Who will be the next big-time college coach to leave for NFL?
Desmond Conner, Hartford Courant
If his LSU club beats Alabama for the national title, could it be Lester Edwin Miles?
The Mad-Hatter? Les Miles?
He had some experience at the pro level as an assistant coach with the Dallas Cowboys years ago, but maybe, just maybe, he's ready for that challenge as a top guy at the top level.
Miles is looking at title No. 2 here (2007) next week and already is one of the highest-paid coaches in college, $3.75 million per season excluding performance bonuses.
How many challenges are left for him at this level?
Miles may be perfectly fine with staying at the college level and winning multiple titles. After all, 'Bama Coach Nick Saban was a college success at LSU before going to the NFL, where he didn't last two seasons.
Saban made his decision to go to the Dolphins after a Capital One Bowl loss to Iowa on the final play of the game.
If Miles, who inked a seven-year deal last January, wins the national title next week, with so much shifting in greed-driven college football and perhaps the potential for coaches salaries to be reined in as well, maybe he gives the NFL a look.
Chris Dufresne, Los Angeles Times
College coaches don't have a great history in the pros going back to Oklahoma's Bud Wilkinson. Steve Spurrier and Nick Saban, two of the best college coaches of their generations, failed in NFL attempts. That said, I suspect LSU's Les Miles would be an interesting proposition for some NFL teams if his Tigers win Monday's BCS title game.
Miles is often cast as sort of a coaching goof, nicknamed "The Hat," but there's an "it" factor about Miles that no one can deny. More interesting to me is Oregon Coach Chip Kelly. Would his high-tempo philosophy translate to the NFL?
Spread offenses, historically, have not worked in the NFL. The Run and Shoot was laughed out of the league by defensive-minded coaches like Buddy Ryan for not being "macho" enough. How can you run inside the five without a tight end?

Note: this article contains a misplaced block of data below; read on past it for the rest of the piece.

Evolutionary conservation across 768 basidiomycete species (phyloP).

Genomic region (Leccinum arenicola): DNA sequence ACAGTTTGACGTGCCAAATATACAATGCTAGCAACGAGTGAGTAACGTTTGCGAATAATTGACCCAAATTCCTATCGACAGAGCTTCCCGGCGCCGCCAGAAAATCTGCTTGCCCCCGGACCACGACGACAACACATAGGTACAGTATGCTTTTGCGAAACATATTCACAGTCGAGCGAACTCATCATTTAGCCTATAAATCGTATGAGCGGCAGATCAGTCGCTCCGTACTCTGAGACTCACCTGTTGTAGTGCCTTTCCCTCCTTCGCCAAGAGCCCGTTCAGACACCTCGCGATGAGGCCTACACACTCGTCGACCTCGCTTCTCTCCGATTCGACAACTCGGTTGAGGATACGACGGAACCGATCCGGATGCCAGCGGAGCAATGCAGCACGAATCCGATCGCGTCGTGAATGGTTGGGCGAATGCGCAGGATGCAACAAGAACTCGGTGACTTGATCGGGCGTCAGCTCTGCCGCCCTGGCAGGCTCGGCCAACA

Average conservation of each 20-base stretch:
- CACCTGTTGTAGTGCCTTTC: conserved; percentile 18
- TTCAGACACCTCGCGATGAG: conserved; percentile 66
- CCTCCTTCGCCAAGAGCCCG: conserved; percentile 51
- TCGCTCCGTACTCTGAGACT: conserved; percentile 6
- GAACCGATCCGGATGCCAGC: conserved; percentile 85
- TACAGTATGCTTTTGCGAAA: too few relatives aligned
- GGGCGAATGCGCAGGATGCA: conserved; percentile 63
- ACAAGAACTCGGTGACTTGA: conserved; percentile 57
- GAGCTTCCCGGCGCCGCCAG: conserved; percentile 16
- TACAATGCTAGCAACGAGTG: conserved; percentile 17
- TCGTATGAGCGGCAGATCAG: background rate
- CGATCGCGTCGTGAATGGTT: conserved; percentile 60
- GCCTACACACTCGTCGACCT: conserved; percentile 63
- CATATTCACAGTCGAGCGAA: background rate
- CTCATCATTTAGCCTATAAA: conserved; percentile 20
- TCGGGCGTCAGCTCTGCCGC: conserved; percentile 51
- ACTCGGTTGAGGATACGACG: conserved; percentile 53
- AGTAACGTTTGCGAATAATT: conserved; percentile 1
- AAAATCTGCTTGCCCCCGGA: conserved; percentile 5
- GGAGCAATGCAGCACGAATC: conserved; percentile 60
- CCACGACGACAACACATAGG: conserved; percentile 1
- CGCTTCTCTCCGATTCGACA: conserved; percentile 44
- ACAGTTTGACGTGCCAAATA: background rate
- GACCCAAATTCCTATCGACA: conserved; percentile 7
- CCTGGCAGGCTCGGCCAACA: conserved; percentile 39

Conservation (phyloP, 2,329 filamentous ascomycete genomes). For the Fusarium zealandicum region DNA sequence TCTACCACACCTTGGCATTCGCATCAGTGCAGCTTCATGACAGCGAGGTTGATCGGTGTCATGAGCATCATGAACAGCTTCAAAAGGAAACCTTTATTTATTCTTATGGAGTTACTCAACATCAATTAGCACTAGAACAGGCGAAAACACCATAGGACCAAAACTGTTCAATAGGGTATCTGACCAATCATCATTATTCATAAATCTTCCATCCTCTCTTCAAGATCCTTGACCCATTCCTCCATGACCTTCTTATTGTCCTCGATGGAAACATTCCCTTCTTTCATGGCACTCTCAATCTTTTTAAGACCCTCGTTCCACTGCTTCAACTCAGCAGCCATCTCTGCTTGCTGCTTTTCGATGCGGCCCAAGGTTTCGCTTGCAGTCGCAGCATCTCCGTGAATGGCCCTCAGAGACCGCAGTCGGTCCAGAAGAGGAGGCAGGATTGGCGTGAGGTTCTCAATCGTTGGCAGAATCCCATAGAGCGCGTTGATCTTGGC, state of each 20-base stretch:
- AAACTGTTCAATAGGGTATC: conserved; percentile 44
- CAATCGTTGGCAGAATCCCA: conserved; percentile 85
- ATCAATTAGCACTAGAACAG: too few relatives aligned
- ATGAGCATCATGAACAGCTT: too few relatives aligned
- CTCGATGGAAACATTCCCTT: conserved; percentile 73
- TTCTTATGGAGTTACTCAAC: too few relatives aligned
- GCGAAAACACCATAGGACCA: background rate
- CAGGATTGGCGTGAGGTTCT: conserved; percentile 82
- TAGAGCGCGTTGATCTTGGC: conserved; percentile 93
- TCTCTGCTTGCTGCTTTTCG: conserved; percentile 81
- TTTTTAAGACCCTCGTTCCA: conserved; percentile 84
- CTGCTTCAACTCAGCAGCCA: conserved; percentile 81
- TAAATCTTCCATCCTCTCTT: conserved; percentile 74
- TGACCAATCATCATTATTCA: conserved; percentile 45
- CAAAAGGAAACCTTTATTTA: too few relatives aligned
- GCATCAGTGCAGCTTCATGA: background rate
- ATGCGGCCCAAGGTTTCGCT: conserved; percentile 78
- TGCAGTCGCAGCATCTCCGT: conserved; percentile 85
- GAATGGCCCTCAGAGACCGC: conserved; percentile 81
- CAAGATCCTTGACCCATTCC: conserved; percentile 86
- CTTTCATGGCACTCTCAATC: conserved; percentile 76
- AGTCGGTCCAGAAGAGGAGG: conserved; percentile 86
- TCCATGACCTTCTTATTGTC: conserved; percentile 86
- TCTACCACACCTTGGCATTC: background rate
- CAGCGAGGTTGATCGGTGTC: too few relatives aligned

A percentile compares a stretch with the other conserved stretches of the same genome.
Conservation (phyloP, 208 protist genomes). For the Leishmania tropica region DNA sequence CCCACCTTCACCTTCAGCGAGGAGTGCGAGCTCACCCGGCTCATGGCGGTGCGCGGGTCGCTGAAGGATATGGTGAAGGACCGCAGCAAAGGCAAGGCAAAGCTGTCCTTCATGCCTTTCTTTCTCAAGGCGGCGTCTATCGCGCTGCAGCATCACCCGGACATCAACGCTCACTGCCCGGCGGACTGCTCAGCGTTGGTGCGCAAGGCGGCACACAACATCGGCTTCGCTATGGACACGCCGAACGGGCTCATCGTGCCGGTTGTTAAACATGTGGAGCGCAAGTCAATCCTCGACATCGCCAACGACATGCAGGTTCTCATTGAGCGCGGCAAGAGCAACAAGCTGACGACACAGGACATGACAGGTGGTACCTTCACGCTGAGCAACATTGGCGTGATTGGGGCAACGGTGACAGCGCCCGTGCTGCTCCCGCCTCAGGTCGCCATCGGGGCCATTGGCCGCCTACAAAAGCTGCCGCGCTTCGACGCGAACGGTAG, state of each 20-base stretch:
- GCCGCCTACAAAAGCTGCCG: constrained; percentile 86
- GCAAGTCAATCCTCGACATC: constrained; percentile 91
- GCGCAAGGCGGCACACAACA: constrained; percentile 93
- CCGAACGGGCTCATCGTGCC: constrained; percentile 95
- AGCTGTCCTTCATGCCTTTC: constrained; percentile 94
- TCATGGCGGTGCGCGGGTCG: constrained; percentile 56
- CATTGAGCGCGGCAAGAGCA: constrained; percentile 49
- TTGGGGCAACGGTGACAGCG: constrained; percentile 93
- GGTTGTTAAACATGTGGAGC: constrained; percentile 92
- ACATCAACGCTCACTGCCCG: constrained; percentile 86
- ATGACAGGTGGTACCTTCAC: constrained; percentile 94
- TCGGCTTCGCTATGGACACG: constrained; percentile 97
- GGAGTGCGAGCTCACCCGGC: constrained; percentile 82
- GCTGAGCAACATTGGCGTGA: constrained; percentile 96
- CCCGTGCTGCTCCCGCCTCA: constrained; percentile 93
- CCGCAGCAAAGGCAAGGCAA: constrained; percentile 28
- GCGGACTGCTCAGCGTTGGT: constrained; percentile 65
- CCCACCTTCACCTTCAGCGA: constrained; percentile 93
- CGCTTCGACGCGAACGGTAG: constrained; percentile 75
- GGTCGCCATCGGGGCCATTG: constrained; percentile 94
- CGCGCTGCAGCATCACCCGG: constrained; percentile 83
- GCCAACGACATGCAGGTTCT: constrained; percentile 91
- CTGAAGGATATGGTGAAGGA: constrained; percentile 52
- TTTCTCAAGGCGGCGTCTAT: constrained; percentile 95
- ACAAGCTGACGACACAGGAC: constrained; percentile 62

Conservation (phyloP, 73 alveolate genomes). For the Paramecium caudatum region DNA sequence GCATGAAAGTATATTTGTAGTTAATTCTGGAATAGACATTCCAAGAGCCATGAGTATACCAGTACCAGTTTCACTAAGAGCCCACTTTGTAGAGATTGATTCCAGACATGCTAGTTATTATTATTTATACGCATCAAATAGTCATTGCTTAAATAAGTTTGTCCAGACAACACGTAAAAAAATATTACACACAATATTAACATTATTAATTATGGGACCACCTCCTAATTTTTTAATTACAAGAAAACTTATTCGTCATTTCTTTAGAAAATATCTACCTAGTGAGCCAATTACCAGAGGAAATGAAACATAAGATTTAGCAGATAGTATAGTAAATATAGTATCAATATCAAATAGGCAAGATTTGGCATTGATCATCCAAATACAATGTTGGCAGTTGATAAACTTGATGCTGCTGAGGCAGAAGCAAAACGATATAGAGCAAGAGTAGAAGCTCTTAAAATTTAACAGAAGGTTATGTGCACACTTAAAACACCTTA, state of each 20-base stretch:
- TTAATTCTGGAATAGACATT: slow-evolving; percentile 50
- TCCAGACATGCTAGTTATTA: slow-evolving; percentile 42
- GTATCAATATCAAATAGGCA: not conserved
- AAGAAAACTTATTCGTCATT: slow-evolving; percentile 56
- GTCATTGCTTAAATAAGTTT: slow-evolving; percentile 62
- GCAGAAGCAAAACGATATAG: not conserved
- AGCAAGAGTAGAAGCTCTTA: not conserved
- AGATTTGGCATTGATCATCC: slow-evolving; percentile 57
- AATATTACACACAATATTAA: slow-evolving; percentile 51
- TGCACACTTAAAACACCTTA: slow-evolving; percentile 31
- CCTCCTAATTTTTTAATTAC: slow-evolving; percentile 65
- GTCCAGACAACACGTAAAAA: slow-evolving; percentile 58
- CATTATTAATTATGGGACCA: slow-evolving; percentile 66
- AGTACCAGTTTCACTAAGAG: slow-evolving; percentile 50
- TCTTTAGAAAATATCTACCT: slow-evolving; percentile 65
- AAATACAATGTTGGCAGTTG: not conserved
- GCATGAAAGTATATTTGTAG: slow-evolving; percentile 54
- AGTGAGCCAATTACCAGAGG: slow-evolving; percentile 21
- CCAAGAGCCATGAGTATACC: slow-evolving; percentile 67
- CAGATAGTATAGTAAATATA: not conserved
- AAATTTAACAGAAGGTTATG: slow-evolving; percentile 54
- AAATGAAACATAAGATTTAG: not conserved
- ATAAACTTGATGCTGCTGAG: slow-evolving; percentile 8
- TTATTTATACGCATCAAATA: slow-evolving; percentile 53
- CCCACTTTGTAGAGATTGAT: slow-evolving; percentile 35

Buffalo's Jim Kelly, though, did have success with his "No-Huddle" approach and you wonder, with a few tweaks, whether another Kelly (Chip) would be tempted to see if his breakneck brand could translate to the next level.]
[Updated at 11:26 a.m.:
Dan Pompei, Chicago Tribune
The next Jim Harbaugh could be Oregon coach Chip Kelly, the Rose Bowl winner and the Associated Press coach of the year. There has been some interest in Kelly in NFL circles, in part because Harbaugh has proved a college coach can make the leap to the NFL if he has the right formula.
For awhile, NFL teams were cautious about college coaches because a string of them had struggled after being hired in the pros. That mindset could be changing. Every NFL team is looking for a fertile offensive mind, and Kelly has had great success with his offenses. His offenses are a little unconventional, but teams like the Broncos and Panthers are showing that unconventional offenses can work, and might even be the future of the league. Kelly is an NFL coach waiting to happen.]
[Updated at 1:55 p.m.:
[Iliana Limón, Orlando Sentinel
Alabama coach Nick Saban may be due for a new reclamation project.
Saban spent five years leading the Michigan State program, five years leading the LSU program and he is completing his fifth year leading the Alabama program.
He is among the first to insist he loves coaching at the college level, noting his ability to influence and shape the future of young men who play for the Tide.
However, like all great coaches, Saban has a big ego. Saban went 34-24-1at Michigan State, 48-16 at LSU and is currently 54-12 at Alabama. Deep down, it has to bother him that he posted a disappointing 15-17 record while coaching the Miami Dolphins during the 2005 and 2006 seasons.
Dolphins fans may loudly suggest Saban should stick to the college level and stay away from the NFL, but don’t underestimate the potent desire to prove he can win big at the pro level.]
Photo: LSU Coach Les Miles. Credit: Dave Martin / Associated Press